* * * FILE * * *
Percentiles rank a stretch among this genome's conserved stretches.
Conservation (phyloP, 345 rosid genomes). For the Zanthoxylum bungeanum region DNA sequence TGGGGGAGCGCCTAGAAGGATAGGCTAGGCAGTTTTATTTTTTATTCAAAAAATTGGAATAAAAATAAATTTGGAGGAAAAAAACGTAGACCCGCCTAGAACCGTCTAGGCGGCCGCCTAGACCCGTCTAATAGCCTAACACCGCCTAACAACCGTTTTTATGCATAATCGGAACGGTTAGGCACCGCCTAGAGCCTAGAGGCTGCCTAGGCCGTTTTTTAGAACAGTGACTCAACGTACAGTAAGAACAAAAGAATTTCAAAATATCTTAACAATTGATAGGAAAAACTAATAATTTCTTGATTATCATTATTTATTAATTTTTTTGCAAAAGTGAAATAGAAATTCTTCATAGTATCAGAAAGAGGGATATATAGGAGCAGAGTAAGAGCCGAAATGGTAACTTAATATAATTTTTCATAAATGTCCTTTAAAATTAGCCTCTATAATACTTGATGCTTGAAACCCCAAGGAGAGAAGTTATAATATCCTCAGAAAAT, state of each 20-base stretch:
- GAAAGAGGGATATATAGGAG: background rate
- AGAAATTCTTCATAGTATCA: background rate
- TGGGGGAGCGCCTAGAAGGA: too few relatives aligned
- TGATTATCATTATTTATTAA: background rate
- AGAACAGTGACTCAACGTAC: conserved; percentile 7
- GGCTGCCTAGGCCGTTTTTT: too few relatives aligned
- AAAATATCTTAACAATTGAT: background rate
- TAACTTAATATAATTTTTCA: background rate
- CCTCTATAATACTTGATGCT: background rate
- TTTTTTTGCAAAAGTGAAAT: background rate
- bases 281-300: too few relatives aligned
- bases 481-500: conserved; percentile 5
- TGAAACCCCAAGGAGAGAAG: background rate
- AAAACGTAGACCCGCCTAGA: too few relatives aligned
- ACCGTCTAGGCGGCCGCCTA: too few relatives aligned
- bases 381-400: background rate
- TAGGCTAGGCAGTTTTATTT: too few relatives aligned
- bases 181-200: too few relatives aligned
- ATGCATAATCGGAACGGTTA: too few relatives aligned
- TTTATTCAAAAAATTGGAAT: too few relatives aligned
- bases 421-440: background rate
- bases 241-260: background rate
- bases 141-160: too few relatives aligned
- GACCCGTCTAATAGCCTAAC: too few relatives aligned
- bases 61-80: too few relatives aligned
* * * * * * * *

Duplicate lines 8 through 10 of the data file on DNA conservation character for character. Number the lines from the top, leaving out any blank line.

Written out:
- GGCTGCCTAGGCCGTTTTTT: too few relatives aligned
- AAAATATCTTAACAATTGAT: background rate
- TAACTTAATATAATTTTTCA: background rate